Ribonucleotide Reductase as a Target to Control Cancer Proliferation
Pp. 363-406 (44)
Nuno M.F.S.A. Cerqueira, Narayana S.H.N. Moorthy, Pedro A. Fernandes and Maria J. Ramos
Ribonucleotide Reductase (RNR) plays a critical role in DNA synthesis, and
is a well-recognized target for cancer chemotherapeutic and antiviral agents. RNR
inhibition precludes DNA transcription and repair, from which results cell apoptosis.
Many regulation checkpoints concerning RNR activity have been unravelled through
the last two decades, with potential use to inhibit enzyme activity. This was
accomplished by researchers from different but complementary areas from which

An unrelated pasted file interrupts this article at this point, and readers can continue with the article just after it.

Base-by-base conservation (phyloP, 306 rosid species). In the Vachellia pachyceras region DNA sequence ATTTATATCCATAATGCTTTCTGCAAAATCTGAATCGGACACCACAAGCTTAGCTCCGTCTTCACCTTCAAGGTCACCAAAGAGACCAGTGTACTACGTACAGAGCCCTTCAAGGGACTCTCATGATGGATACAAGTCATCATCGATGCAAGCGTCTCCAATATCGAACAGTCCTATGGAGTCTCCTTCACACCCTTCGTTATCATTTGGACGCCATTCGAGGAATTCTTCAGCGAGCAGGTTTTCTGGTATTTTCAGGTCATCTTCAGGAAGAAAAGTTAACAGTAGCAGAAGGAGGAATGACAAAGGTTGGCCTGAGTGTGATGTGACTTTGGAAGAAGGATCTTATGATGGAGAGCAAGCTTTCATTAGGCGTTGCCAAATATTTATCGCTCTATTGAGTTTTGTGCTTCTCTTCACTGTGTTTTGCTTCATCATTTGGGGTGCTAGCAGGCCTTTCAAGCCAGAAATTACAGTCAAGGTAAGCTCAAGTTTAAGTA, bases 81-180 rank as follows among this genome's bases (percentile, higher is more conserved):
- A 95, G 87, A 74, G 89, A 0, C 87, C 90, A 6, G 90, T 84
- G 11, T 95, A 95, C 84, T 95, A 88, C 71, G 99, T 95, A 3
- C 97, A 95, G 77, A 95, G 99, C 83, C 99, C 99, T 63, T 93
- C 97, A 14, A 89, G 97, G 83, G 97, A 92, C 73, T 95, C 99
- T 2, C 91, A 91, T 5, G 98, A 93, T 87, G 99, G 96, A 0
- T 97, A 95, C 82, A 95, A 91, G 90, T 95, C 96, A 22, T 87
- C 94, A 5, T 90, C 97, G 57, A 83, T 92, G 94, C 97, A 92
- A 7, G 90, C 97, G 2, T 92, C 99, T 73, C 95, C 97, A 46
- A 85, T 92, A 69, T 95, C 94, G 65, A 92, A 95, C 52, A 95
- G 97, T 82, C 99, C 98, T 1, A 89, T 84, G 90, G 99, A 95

several and different inhibitors have resulted. The volume of these studies has generated
over 5000 articles since the discovery of RNR in 1960. Some of these compounds have
already been approved by FDA and EMEA for the treatment of specific types of cancer,
as it is the case of gemcitabine, fluoromethylene and hydroxyurea. This chapter
summarizes patents and papers during the period 1958-2012 dealing with the present
understanding of ribonucleotidereductase biochemistry, mechanism of action and the
most relevant data concerning RNR inhibition. Special attention is given to the
inhibitors that have been patented and are currently in clinical use.
Allosteric, antisense, cancer, clinical trials, dimerization, DNA, FDA,
gemcitabine, GTI-2040, HIV, hydroxyurea, inhibitors, iron chelators,
mechanisms, nucleotides, radical-scavengers, ribonucleotide reductase, substrate
analogues, tezacitabine, theoretical results.
REQUINTE, Faculty of Sciences, University of Porto, Rua do Campo Alegre s/n 4169-007 Porto – Portugal.